DE from Georgia suits multiple fronts and could be a fit for Seahawks
Around season’s end, Pete Carroll said that he waited too long to put Raheem Brock alongside Chris Clemons on the ends of Seattles four-man front after the season-ending knee injury to Red Bryant halfway through the year. Before Brock and Clemons combined to give the Seahawks a very dynamic edge rush combination, Kentwan Balmer and Junior Siavii took Bryants place with varying degrees of success.
Balmers ineffectiveness and Siaviis own season-ending injury gave Brock his shot. Carroll finally eradicated the Leo hybrid defense that didnt work in Bryants absence. Then a more traditional defense led the way through important late-season wins and an unexpected playoff win over the New Orleans Saints.
But Bryants injury history brings concerns. The team of Clemons and Brock will be 30 and 33 years old, respectively, when the 2011 season begins (if, indeed, the 2011 season begins on time). As we saw near the end of Patrick Kerneys career, pass rushers tend to plummet when age takes its toll. Clearly, younger and more versatile options are needed.
Among the draft-eligible players bringing interest from the Seahawks is Georgia outside linebacker/end Justin Houston, who was reported to be preparing for a visit to the VMAC (along with several other trips to other NFL facilities).
The 6-foot-3, 270-pound Houston has excelled in three- and four-man fronts in the various defensive schemes. He amassed 20 sacks (16 solo), 115 tackles (65 solo), 38 tackles for loss (30 solo), 17 quarterback hurries, five passes defensed, and two forced fumbles. In 2010 alone, he had 67 tackles, 18.5 tackles for loss, and 10 sacks. It is this versatility that makes him an especially intriguing prospect for a Seahawks defense that applies the principles of three-and four-man fronts about equally.
Especially for his size, Houston put on a real show at the scouting combine – his
1.62-second 10-yard split was just .05 of a second slower than those of Von Miller and Dontay Moch – two outside speed linebackers that Houston outweighed by 25 pounds. His 36 ½-inch vertical jump, the highest at his position, speaks to explosiveness off the snap, and his 40-yard dash, three-cone, and shuttle times were all exceptional for a bigger player. Of course, the question always stands – do these attributes show up on game tape?
Pros: Houston has great blast-and-turn speed when he sets up in a wider look past the outside shoulder of the tackle; his 10-yard split is represented in the fact that he seems to get up to full speed before his blocker can get his hands up and his first kick-step out of the way. Exhibits a natural low angle when he turns the corner. Closes in well when he has to catch up to a quarterback stepping up in the pocket. Against tackles slower to turn, he turns on the jets and exploits that lack of agility.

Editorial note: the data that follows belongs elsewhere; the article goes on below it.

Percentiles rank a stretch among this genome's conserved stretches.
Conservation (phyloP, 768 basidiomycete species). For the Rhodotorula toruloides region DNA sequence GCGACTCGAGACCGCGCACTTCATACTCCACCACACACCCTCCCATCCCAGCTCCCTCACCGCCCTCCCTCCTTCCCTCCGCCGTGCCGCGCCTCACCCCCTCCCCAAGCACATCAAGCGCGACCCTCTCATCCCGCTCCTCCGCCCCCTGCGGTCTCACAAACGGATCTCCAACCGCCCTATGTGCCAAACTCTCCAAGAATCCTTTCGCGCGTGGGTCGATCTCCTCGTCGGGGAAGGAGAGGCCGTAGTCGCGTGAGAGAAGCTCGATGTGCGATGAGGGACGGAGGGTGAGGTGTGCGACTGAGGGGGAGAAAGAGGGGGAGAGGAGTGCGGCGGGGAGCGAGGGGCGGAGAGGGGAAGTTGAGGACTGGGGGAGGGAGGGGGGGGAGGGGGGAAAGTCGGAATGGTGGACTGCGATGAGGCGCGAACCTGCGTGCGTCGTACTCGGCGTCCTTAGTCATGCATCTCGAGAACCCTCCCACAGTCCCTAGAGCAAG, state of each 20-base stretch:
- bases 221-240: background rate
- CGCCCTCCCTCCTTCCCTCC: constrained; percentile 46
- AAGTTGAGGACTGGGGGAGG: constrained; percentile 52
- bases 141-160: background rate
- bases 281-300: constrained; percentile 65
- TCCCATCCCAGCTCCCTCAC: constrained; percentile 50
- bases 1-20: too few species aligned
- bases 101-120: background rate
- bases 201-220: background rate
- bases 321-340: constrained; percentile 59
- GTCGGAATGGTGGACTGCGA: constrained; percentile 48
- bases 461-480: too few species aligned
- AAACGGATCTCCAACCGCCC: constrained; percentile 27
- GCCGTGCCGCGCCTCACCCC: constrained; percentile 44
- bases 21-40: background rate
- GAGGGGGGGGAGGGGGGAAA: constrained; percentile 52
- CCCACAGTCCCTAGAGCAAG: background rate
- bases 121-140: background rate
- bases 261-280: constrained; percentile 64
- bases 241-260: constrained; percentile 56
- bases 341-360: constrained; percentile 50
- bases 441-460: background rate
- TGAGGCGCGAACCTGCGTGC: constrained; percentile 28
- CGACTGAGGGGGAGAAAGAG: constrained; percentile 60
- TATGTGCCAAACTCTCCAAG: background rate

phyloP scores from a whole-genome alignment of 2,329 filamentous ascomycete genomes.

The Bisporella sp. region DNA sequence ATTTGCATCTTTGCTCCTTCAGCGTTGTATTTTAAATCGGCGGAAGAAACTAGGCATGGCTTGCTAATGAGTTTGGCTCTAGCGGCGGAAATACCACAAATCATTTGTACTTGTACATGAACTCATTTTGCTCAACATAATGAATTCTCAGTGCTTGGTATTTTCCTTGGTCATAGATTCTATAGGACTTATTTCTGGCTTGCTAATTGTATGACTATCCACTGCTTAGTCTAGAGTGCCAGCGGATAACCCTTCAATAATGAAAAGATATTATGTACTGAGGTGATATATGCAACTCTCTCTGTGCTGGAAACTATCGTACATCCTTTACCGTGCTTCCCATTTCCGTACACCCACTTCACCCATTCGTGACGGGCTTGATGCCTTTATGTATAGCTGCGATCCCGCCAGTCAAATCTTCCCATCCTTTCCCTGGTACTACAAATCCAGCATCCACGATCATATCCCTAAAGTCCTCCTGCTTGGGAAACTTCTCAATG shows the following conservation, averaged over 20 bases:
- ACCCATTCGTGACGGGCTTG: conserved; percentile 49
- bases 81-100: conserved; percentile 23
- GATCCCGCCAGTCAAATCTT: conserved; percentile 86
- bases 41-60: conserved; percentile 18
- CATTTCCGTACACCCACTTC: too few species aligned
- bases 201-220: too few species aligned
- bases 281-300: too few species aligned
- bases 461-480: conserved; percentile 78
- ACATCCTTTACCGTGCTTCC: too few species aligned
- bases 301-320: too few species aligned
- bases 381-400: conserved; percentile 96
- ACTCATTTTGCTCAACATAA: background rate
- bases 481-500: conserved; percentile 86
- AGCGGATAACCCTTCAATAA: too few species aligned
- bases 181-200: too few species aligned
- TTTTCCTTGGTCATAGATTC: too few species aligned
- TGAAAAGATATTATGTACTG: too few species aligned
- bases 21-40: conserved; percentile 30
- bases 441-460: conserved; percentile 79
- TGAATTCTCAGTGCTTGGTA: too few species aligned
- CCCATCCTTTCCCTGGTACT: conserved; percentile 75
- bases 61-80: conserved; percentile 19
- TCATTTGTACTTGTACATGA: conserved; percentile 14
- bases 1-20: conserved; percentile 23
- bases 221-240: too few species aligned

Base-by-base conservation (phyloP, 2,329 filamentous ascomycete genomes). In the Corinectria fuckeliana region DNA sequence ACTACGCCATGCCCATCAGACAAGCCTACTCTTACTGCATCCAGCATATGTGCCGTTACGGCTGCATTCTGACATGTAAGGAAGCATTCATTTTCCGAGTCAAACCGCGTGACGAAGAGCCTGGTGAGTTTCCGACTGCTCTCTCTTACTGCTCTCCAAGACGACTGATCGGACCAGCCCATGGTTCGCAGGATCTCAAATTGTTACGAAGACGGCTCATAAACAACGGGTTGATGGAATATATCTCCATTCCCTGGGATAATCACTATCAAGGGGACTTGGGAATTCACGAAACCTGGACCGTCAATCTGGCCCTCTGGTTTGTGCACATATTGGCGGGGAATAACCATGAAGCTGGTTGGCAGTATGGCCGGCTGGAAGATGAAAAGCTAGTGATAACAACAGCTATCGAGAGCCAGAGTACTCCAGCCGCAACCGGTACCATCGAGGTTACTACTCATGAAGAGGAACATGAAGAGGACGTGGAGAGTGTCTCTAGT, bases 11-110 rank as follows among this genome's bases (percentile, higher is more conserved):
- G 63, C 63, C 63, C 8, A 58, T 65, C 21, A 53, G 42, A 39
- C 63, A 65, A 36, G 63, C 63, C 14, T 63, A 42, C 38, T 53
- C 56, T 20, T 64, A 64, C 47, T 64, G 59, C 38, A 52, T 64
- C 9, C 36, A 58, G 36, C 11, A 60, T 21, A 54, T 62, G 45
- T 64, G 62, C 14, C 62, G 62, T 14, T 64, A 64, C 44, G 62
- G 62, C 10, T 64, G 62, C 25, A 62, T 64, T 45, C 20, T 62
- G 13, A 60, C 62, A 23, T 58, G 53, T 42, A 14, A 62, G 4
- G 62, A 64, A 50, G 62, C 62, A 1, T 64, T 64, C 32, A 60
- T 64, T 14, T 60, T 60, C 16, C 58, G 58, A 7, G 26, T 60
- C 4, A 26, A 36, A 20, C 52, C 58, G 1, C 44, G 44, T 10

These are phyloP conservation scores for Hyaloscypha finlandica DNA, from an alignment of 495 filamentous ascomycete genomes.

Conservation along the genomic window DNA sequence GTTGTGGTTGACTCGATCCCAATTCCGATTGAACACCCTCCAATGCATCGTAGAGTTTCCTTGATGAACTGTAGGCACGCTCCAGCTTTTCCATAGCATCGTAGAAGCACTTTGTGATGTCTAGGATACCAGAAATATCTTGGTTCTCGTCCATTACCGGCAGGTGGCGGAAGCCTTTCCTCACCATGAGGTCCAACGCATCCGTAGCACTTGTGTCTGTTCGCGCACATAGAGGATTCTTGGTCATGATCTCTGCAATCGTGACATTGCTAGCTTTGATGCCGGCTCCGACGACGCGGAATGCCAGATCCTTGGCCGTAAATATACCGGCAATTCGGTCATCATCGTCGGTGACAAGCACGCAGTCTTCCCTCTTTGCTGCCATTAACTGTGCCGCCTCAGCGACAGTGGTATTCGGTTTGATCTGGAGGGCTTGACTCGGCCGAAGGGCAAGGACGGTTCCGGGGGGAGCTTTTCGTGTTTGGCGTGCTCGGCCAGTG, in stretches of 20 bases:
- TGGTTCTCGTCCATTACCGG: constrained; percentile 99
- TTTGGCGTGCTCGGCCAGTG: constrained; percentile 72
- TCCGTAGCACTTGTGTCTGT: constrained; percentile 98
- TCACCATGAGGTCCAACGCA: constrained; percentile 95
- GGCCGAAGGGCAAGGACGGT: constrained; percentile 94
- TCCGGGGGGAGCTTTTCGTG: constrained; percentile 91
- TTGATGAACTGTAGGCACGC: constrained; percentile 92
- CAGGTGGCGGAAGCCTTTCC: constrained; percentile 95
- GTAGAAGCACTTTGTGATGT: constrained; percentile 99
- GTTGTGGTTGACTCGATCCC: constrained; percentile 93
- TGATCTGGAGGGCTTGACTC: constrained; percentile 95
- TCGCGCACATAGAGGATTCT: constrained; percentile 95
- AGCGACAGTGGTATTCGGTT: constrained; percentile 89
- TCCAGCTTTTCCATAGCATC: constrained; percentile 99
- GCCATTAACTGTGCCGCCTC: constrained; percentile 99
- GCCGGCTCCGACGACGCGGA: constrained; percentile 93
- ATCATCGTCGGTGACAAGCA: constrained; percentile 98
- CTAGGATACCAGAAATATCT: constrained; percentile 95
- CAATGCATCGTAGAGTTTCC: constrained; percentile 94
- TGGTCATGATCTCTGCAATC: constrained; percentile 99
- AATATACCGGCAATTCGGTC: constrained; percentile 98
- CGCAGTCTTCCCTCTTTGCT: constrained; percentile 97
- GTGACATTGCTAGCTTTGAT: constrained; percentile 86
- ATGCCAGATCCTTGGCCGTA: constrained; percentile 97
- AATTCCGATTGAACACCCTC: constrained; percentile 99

Gets a good hand-punch going to push the tackle off as he turns the corner. On running plays, he backs off the rush quickly and starts sifting through blockers inside as quickly as he can, and he’s fast enough to occasionally get a tackle for loss that way. Doesn’t lose penetrative ability in different fronts; he appears to be as disruptive as a 3-4 endbacker as he is in a straight 4-3. Can play on either side, hand up or hand down – this is his primary asset.
Cons: Gets past sub-par blockers quickly, but will need to further develop his hand moves to get past NFL blockers. No consistent ability in coverage per se, but Houston has the agility to develop some zone blitz moves. When it comes to diagnosing misdirection, or plays that extend outside after an inside look, Houston will tend to plant himself in one place as opposed to flowing naturally to the ball. He developed in this area in 2010, but Tim Tebow made him look silly in the previous season with bootlegs and option reads when the Bulldogs played the Gators. Not a turnover machine, but a good form tackler who can close in for open-field stops. Houston was suspended in 2009 for reportedly violating his school’s substance abuse policy.
Conclusion: Georgia’s coaches did Houston a huge favor when they switched to a 3-4 defense in 2010; NFL teams can see how Houston does in just about every possible front, and teams playing a lot of hybrid fronts should find him especially appealing. He could excel as an end in a 4-3 scheme once he gets coached up to defend plays that aren’t straight-ahead, or as a 3-4 edge rusher in the James Harrison mold, where his specific lack of versatility won’t be a problem as he gains experience.
The wider Houston splits out, the more effective he seems to be, and with his speed all the way through the play, he could be especially devastating in a multi-front scheme — like the one run by the Seahawks.
At this time, Houston is projected to go in the late first round by most — he wouldn’t be a huge reach with the 25th pick if that’s where the Seahawks decided to take him.
NFL Comparison: Charles Johnson, Carolina Panthers